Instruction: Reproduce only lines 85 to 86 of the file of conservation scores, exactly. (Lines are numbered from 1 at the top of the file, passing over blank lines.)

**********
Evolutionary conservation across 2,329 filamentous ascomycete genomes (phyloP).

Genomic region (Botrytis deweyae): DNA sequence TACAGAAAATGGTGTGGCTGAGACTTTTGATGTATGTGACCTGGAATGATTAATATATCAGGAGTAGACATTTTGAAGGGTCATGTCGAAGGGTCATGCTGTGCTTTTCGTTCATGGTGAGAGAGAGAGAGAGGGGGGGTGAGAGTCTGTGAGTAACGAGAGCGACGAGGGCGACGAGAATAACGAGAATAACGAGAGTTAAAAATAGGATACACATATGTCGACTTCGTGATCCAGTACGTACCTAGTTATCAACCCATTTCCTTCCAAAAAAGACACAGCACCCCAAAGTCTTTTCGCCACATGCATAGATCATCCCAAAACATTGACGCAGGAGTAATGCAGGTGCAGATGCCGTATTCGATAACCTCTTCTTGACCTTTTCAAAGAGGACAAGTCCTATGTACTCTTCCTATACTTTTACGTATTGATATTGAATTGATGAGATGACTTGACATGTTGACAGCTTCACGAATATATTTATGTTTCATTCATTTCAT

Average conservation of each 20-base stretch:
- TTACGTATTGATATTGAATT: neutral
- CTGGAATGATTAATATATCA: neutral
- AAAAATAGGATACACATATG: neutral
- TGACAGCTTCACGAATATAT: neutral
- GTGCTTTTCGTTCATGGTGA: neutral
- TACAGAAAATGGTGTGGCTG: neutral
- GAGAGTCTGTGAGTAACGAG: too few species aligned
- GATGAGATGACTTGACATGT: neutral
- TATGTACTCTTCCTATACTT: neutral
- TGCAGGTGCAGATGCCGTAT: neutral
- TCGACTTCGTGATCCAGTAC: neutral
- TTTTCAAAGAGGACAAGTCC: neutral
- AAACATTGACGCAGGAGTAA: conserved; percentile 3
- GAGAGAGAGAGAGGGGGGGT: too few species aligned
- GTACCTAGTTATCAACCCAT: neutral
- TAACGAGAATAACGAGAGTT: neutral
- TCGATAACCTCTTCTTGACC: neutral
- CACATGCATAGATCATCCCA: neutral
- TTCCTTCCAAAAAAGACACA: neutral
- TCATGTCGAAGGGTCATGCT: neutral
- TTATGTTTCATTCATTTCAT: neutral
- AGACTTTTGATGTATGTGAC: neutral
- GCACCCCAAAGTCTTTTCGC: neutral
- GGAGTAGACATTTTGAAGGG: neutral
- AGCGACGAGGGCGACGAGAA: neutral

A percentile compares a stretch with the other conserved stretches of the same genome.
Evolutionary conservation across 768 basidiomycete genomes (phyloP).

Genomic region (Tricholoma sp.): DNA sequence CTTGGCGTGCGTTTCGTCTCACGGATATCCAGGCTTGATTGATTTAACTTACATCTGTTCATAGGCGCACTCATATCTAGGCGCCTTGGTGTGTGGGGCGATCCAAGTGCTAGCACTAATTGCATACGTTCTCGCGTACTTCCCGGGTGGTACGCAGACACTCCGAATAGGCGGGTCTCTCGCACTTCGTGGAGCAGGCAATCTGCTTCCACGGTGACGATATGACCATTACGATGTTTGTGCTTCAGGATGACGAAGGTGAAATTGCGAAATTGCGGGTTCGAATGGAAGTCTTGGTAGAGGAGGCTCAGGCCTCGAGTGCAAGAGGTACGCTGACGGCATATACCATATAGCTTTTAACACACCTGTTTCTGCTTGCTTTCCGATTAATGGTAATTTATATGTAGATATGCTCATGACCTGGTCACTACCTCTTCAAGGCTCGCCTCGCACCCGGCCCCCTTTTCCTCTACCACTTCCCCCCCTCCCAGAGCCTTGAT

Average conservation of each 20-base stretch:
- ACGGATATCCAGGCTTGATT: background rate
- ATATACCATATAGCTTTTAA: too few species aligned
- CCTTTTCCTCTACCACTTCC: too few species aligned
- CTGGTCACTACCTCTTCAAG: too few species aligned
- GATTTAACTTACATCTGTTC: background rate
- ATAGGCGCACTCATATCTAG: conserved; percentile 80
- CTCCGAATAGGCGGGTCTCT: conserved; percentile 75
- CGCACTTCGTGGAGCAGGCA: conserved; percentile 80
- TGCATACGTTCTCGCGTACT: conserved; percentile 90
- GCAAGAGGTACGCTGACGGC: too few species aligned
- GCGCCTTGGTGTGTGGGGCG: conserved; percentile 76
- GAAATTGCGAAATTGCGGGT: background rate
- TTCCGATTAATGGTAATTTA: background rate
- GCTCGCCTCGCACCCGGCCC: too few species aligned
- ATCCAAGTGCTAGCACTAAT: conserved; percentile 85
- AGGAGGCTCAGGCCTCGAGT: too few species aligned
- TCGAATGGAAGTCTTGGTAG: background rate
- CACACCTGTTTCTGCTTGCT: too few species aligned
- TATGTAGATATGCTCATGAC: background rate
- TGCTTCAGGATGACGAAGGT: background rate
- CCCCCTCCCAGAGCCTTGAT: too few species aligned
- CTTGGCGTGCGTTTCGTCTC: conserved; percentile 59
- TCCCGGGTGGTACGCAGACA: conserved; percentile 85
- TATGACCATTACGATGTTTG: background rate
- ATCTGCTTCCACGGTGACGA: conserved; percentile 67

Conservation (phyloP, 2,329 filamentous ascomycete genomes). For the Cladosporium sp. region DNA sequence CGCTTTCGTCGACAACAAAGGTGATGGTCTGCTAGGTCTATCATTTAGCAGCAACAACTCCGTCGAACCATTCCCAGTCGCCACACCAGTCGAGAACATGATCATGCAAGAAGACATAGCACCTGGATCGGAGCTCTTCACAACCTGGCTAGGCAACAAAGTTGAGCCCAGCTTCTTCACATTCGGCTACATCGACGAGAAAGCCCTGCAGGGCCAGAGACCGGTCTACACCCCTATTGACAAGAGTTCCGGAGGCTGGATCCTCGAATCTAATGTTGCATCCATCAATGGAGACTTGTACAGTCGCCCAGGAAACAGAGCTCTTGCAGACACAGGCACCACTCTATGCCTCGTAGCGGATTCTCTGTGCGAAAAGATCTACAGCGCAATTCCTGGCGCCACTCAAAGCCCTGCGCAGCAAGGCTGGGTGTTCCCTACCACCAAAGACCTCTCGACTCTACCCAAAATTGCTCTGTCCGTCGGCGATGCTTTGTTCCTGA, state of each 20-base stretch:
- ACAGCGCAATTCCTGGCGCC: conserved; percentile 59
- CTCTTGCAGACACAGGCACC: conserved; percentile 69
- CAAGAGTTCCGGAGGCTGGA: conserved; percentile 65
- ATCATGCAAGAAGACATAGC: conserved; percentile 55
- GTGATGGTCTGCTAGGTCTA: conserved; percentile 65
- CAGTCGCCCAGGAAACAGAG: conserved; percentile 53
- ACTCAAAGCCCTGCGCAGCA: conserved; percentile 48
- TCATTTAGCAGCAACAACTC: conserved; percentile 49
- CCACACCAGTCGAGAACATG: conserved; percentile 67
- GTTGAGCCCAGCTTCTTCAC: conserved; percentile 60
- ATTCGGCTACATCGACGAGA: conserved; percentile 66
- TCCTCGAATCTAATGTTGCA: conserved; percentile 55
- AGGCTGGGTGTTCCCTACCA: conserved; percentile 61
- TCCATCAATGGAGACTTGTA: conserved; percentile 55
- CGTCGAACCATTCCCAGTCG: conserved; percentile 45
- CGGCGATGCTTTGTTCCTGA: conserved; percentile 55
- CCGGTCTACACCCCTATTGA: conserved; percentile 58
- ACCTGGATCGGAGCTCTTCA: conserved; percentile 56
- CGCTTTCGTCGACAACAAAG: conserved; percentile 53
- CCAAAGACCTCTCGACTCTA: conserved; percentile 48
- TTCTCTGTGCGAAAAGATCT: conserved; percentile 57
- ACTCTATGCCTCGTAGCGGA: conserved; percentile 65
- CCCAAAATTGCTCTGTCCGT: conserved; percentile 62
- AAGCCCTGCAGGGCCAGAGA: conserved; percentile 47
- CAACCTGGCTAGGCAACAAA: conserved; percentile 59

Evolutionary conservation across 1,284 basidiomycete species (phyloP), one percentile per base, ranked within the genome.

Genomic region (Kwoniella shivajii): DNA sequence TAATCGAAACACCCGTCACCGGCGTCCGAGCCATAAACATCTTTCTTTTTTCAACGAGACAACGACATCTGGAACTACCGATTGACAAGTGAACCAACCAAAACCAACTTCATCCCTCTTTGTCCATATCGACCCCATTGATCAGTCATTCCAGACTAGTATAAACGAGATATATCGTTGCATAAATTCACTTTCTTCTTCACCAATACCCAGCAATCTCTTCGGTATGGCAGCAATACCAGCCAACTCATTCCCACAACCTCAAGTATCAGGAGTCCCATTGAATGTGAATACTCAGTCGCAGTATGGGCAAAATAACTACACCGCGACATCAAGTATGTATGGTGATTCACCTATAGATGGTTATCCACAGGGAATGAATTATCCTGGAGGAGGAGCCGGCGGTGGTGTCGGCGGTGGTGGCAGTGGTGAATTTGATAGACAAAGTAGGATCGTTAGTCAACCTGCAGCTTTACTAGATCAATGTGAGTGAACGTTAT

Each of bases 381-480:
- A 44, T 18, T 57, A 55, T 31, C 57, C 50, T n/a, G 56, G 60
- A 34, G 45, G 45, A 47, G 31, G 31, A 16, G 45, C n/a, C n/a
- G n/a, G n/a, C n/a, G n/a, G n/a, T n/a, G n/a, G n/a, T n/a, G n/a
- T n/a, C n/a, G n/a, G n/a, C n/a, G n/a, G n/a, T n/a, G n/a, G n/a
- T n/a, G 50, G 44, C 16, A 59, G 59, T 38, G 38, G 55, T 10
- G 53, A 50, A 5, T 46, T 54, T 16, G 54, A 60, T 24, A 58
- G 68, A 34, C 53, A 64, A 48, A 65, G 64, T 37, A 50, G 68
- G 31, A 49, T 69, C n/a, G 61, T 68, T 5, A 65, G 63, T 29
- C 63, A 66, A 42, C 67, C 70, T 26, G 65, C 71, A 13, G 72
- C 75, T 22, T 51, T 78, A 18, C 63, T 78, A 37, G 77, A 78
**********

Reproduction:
Genomic region (Kwoniella shivajii): DNA sequence TAATCGAAACACCCGTCACCGGCGTCCGAGCCATAAACATCTTTCTTTTTTCAACGAGACAACGACATCTGGAACTACCGATTGACAAGTGAACCAACCAAAACCAACTTCATCCCTCTTTGTCCATATCGACCCCATTGATCAGTCATTCCAGACTAGTATAAACGAGATATATCGTTGCATAAATTCACTTTCTTCTTCACCAATACCCAGCAATCTCTTCGGTATGGCAGCAATACCAGCCAACTCATTCCCACAACCTCAAGTATCAGGAGTCCCATTGAATGTGAATACTCAGTCGCAGTATGGGCAAAATAACTACACCGCGACATCAAGTATGTATGGTGATTCACCTATAGATGGTTATCCACAGGGAATGAATTATCCTGGAGGAGGAGCCGGCGGTGGTGTCGGCGGTGGTGGCAGTGGTGAATTTGATAGACAAAGTAGGATCGTTAGTCAACCTGCAGCTTTACTAGATCAATGTGAGTGAACGTTAT

Each of bases 381-480: